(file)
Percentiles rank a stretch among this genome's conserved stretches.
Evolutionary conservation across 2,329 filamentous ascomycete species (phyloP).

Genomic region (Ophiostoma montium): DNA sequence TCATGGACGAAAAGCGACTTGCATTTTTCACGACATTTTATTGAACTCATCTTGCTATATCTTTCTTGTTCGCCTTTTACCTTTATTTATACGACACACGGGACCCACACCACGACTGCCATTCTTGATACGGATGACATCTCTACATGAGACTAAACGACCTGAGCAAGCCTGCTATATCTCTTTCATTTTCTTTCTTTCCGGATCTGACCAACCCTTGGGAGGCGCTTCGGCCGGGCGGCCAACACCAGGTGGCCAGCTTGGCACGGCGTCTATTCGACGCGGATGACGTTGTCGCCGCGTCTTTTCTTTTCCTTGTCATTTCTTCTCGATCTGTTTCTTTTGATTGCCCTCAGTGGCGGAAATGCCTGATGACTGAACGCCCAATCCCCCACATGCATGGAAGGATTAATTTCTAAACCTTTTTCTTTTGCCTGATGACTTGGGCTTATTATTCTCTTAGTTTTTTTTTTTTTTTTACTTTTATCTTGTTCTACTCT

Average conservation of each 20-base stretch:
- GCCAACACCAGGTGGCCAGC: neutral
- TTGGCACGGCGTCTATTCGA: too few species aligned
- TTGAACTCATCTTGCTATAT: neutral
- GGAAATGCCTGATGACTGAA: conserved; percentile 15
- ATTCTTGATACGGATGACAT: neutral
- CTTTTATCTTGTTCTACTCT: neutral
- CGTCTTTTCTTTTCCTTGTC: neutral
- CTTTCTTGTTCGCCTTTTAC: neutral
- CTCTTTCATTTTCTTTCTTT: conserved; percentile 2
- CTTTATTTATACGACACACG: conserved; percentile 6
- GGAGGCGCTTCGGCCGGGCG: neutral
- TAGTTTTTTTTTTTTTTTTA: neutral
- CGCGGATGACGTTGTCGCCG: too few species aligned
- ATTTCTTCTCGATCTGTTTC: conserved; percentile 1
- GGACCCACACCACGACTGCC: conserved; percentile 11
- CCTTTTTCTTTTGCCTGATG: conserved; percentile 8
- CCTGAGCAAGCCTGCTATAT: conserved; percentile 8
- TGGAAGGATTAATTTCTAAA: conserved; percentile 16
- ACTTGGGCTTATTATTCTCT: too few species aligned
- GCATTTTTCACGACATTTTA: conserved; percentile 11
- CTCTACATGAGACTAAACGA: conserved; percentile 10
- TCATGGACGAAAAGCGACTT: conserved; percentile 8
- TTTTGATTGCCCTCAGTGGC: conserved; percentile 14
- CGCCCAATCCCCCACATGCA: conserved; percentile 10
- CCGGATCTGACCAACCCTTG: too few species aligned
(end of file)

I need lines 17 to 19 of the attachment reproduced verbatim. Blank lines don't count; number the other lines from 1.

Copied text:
- CGCGGATGACGTTGTCGCCG: too few species aligned
- ATTTCTTCTCGATCTGTTTC: conserved; percentile 1
- GGACCCACACCACGACTGCC: conserved; percentile 11